It looks like you're using an Ad Blocker.

Please white-list or disable in your ad-blocking tool.

Thank you.


Some features of ATS will be disabled while you continue to use an ad-blocker.


Police Tried to Protect 'Nessie' From Hunters

page: 1

log in


posted on Apr, 28 2010 @ 06:39 PM
I came across this about Nessie:|main|dl1|link3|http%3A%2F%

(April 28) -- A Scottish police chief in the 1930s believed the Loch Ness monster existed and tried to protect the unknown animal from hunters who targeted "Nessie" with harpoons.

Documents released this week by the National Archive of Scotland reveal that, in the 1930s, local authorities tried to get the Scottish government to protect and defend the famous monster of the deep, dark waters of Loch

Keystone / Getty Images
This famous 1934 photo fueled the legend of the Loch Ness monster. In the years since, police report that more than 1,000 people claim to have seen "Nessie."

A 1938 letter written by Chief Constable William Fraser stated, "That there is some strange creature in Loch Ness now seems beyond doubt, but that the police have any power to protect it is very doubtful."

The news comes as no surprise to those who are still trying to confirm the legendary monster's existence.

"I think that there are gigantic, unknown seals that have yet to be discovered from all of the Northern Hemisphere lakes, and Loch Ness is a prime example," said Loren Coleman, who runs the International Cryptozoology Museum in Portland, Maine.

As a result of the many reports in the 1930s of strange creatures in the lake, several hunting parties came to the area looking for them, including a couple who showed up in 1938 and wanted to use a harpoon to capture one of the animals so they could prove that a Loch Ness monster was obtainable.

Coleman, 62, thinks the release of Fraser's letter is overwhelmingly important because it validates that the Scottish government -- despite public pronouncements to the contrary -- at the time was secretly concerned that there were real creatures there and wanted to protect the "monsters," or unknown animals that lived in the lake.

"It's a breeding population -- there have been multiple sightings of more than one creature," said Coleman, who in 1999 gave the keynote address to the first International Cryptozoology Symposium ever held at Loch Ness.

"The other big thing that nobody talks about," he told AOL News, "is that it's only six miles to the ocean, and there have been about 27 sightings of these creatures on land, crossing the road, and described as a walrus-type animal or a big slug."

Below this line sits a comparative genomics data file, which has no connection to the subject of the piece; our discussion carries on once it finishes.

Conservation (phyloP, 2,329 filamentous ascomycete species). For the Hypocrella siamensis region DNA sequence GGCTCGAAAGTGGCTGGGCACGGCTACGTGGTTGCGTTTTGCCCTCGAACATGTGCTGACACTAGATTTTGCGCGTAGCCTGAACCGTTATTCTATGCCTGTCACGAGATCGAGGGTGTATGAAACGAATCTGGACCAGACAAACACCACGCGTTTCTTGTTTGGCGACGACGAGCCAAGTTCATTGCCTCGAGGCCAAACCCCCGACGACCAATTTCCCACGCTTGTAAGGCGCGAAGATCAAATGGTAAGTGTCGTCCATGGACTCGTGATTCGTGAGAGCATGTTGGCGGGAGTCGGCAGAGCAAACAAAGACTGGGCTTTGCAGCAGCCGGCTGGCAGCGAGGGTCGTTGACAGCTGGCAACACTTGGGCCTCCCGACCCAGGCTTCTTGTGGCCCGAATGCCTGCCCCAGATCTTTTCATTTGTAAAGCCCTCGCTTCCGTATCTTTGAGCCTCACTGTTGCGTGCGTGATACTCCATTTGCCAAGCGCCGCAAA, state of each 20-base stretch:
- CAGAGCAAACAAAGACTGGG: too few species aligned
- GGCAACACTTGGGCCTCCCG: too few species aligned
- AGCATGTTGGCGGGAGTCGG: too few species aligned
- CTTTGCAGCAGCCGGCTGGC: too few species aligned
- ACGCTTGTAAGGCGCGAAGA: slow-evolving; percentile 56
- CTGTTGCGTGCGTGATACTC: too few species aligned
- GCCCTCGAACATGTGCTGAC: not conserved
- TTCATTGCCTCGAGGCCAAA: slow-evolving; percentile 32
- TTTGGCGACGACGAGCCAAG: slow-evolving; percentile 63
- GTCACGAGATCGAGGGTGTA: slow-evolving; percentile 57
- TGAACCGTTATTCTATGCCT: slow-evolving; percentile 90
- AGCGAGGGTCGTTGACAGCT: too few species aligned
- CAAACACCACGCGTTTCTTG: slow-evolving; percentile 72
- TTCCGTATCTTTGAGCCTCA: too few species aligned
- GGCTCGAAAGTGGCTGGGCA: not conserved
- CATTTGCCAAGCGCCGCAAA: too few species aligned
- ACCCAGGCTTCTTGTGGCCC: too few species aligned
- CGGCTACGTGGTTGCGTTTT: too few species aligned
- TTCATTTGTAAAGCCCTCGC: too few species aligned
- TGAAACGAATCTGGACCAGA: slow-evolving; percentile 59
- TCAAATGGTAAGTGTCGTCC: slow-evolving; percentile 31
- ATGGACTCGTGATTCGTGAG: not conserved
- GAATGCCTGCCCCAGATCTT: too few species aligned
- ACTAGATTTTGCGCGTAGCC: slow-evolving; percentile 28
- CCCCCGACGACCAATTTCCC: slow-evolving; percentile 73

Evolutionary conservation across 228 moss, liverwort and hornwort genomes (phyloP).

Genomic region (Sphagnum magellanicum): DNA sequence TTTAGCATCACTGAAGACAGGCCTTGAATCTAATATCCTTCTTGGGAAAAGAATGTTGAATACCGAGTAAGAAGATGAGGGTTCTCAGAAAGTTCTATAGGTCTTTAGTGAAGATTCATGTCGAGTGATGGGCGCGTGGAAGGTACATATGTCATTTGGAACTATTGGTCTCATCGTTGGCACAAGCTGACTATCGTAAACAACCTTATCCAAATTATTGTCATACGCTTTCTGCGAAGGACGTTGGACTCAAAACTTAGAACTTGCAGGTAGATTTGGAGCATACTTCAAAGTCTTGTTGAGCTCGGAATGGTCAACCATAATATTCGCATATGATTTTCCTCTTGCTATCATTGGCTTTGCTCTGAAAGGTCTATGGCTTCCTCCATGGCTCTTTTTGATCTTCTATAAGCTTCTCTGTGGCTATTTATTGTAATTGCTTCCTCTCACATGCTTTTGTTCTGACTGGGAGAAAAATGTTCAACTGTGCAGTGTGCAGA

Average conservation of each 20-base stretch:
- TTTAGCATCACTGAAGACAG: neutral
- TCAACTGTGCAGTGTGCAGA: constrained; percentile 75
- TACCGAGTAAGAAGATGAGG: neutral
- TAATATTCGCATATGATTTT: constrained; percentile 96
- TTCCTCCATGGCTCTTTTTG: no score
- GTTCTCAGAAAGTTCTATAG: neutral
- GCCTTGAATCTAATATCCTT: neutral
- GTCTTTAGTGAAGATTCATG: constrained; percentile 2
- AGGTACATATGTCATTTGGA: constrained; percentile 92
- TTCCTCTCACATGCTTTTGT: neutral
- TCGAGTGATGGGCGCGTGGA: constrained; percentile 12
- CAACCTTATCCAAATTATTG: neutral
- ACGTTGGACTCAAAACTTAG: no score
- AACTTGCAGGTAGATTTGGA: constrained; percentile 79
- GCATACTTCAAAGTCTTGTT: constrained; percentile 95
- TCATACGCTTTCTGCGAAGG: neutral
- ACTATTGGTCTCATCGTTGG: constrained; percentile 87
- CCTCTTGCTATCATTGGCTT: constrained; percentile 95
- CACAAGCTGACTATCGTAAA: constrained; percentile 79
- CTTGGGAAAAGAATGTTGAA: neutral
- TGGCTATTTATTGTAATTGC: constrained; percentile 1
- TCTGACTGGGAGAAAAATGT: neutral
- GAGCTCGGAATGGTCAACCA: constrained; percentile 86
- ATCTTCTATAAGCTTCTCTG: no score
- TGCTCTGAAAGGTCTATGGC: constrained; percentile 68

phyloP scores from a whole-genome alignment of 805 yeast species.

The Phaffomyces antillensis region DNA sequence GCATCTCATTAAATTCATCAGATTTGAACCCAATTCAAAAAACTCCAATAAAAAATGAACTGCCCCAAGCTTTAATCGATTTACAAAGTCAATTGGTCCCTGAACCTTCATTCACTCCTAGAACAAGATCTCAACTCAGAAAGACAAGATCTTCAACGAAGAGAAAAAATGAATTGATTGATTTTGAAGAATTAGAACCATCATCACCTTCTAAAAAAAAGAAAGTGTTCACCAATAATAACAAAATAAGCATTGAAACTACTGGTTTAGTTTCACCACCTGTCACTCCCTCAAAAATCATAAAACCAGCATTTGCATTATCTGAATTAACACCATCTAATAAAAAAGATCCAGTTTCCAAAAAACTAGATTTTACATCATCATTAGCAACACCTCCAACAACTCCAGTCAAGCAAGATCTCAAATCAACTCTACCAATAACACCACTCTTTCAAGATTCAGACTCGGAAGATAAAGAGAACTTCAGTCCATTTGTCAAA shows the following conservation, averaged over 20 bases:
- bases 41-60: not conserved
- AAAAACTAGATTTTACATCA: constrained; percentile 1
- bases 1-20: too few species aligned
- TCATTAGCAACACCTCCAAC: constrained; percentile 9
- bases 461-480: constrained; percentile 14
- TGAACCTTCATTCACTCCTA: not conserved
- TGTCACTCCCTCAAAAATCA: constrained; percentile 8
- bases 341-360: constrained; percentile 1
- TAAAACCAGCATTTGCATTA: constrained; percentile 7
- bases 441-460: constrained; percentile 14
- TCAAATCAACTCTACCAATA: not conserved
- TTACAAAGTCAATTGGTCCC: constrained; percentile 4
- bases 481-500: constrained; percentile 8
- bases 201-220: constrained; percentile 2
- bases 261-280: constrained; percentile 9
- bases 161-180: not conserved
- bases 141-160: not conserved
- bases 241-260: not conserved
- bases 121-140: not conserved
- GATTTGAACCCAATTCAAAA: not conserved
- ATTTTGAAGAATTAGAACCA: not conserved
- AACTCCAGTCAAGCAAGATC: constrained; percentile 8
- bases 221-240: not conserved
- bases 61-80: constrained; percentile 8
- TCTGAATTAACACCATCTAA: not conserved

Given the strangeness of whatever it is that inhabits the famous Scottish loch comes under the purview of cryptozoology, which is the study of hidden or as-yet-undiscovered animals.

Whatever lurks in Loch Ness has a long history, dating back to A.D. 565, when the first monster sighting was recorded. Over the centuries, many sightings and photos of a creature (or creatures) have fueled speculation that there might be a surviving dinosaur species in the lake. But it's important to protect these animals, says Coleman, who's considered the world's leading living cryptozoologist.

"I think that any species like this that hasn't easily been found are certainly low in numbers. And the last thing we want to encourage is to think that people, looking for a pot of gold, can go out there and hunt these creatures to near extinction. We really have to undermine the greed motivation that is behind a lot of these hunters." And, Coleman says, what the Loch Ness monster eventually turns out to be will most likely shake science up.

[edit on 28-4-2010 by -Blackout-]

posted on Apr, 28 2010 @ 07:02 PM
I really dunno what to think about the whole Nessie story (not the story above) but the stories in general.

I mean, one would think that we would have some hard evidence by now that some of these so called "Prehistoric" beasts are still roaming in lakes or seas across the world.

I'll say this much, if something is still around from the Prehistoric days, it would be in our lakes, oceans and seas. So im not totally discounting the possibilities.

posted on Apr, 28 2010 @ 07:22 PM
reply to post by -Blackout-

That's a very interesting piece of information. Could it have been that the police officer was more concerned about safety of other marine organisms within the lake? Was this officer directly involved in securing the area or is he talking about his predecessors? Nonetheless a very interesting read.

posted on Apr, 28 2010 @ 11:23 PM
Sounds like he was trying to protect whatever it was in the lake.

posted on Apr, 29 2010 @ 01:20 PM
reply to post by -Blackout-

This was the same time frame as the now notorious hoax photograph of Nessie was released. There were many sightings back then so some might have felt a need to protect the creature.

Now that many of the photographs have been shown to be hoaxes, and many searches have proven futile, I wonder if such a lake can support a family of large creatures. I do keep an open mind, but every year the chances get dimmer and dimmer.

new topics

top topics

log in